How We Created Volcano Girl’s Leather Mask

We were invited to make a mask in leather for an upcoming movie. I’ve always wanted to be Edna Mode from The Incredibles, designing and building cool outfits for superheros!! This was our chance!

While I’ve decorated a many mask and have had the pleasure of wearing them, I confess I never made a mask from scratch until this year. We were called on a Friday afternoon and she implied that we had only three days to complete this project. Yikes! We immediately sought out a few shops to buy heads as forms. Wouldn’t you know it? Raleigh closes early… like noon on Saturday early. Crap.

So we ran to a display store and a few craft stores to find something that looked like a head. Anything! To our good fortune, we found ourselves -where else- the mask aisle! We picked up a few full face masks (I tried one on to make sure it was life size) and dashed back to the studio. Attempting to stay tight to the artist’s designs, we were in full on design mode, texting the director every 30 minutes with photos to make sure we were headed in the right direction.

Designing templates in Illustrator, cutting out, fitting the paper templates over my face several times over before we cut into the leather was only the beginning. And since we didn’t have the model actresses measurements, I was the next best thing –it’s a good thing I’ve got a big head. I’m not implying the actress had a big head, but if it fits me, it’ll fit anyone.😉 Once we felt that we had a good template, we moved forward with cutting out the leather and begin forming it on the face mask. We cut a few masks (more than we needed) in case there were any anomalies or if the model needed more than one mask during filming.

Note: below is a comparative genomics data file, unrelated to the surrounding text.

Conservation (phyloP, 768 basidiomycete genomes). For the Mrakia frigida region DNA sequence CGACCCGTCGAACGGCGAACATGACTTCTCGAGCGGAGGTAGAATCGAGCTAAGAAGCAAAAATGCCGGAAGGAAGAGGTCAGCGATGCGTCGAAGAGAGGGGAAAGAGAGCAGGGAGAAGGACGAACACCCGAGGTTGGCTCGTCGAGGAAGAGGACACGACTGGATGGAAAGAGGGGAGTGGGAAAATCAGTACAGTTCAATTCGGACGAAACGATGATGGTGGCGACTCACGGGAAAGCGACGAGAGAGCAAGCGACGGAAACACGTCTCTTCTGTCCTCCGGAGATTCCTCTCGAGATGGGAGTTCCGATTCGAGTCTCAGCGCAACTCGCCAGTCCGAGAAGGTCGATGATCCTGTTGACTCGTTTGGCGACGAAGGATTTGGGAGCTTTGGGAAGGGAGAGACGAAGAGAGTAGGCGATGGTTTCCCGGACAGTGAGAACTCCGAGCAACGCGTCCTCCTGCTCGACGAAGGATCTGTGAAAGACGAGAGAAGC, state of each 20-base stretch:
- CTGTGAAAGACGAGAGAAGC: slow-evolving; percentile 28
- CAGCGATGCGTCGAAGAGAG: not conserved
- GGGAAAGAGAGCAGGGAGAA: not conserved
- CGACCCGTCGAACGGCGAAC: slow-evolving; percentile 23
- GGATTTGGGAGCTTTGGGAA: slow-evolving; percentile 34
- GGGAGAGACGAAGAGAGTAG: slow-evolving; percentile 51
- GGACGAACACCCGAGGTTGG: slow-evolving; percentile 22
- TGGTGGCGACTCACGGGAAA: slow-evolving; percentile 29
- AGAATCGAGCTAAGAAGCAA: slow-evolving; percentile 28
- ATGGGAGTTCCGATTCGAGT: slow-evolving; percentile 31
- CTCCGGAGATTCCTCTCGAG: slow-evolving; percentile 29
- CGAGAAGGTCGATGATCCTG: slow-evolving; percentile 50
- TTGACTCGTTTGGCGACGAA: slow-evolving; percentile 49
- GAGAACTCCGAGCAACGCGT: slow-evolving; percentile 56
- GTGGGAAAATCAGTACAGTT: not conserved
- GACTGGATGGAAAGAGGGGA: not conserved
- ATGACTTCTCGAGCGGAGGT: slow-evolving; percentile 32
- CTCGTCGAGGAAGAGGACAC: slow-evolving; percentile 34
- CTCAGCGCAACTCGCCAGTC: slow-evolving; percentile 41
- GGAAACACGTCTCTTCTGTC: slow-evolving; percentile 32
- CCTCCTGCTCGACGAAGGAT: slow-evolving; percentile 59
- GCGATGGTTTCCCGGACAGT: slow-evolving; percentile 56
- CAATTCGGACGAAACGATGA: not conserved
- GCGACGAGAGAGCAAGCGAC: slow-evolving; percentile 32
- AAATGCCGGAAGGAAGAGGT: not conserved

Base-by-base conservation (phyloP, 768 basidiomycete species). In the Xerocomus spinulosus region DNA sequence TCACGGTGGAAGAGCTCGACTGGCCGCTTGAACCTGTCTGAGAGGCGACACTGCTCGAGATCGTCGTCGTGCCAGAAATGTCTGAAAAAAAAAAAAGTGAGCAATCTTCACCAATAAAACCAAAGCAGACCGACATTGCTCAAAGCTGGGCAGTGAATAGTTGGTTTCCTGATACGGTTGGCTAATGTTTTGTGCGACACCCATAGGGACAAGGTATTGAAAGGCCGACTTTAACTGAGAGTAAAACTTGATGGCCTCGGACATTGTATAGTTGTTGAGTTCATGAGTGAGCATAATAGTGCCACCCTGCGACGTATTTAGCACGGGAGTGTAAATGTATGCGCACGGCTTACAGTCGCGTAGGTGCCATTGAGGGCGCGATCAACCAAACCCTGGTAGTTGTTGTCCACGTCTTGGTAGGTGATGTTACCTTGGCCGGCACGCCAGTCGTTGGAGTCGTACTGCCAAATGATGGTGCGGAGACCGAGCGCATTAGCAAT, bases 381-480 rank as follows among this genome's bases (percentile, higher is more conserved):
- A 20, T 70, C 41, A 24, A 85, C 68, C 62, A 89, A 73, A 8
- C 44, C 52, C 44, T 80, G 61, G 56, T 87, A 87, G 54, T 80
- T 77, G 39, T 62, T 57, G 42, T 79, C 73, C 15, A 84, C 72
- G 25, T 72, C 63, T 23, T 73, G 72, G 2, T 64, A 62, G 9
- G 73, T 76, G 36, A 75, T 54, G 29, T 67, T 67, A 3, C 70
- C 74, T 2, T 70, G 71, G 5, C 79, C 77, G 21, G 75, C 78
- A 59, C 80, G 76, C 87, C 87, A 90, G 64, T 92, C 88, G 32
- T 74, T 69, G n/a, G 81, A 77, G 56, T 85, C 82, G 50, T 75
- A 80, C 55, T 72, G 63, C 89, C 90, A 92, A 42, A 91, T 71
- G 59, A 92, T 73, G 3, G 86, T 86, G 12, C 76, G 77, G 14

Being the creative department that we are, we found several hues of red paint to apply to the mask. It so difficult to know which one is the right one without the director standing by giving us the okie dokie. We gave it our best shot and again, sent photos as clear as possible for her to make an accurate decision. When we had 2 that we liked, we gave them a couple of light coats of sealant to protect both the mask and the model -we didn’t want the paint to bleed on her face while she’s kicking ass.

I wish I could remember the steps and timing to give you a better look at behind the scenes, but as it is, we ran into selling season, recouperation season, and now ramping up season.  I’m also so behind in many other blogging articles, that this one almost didn’t make it.

Movie: VolcanoGirl
For more behind the scenes, check out VolcanoGirl production on Facebook.

Have a great weekend!
Lisa

3 thoughts on “How We Created Volcano Girl’s Leather Mask

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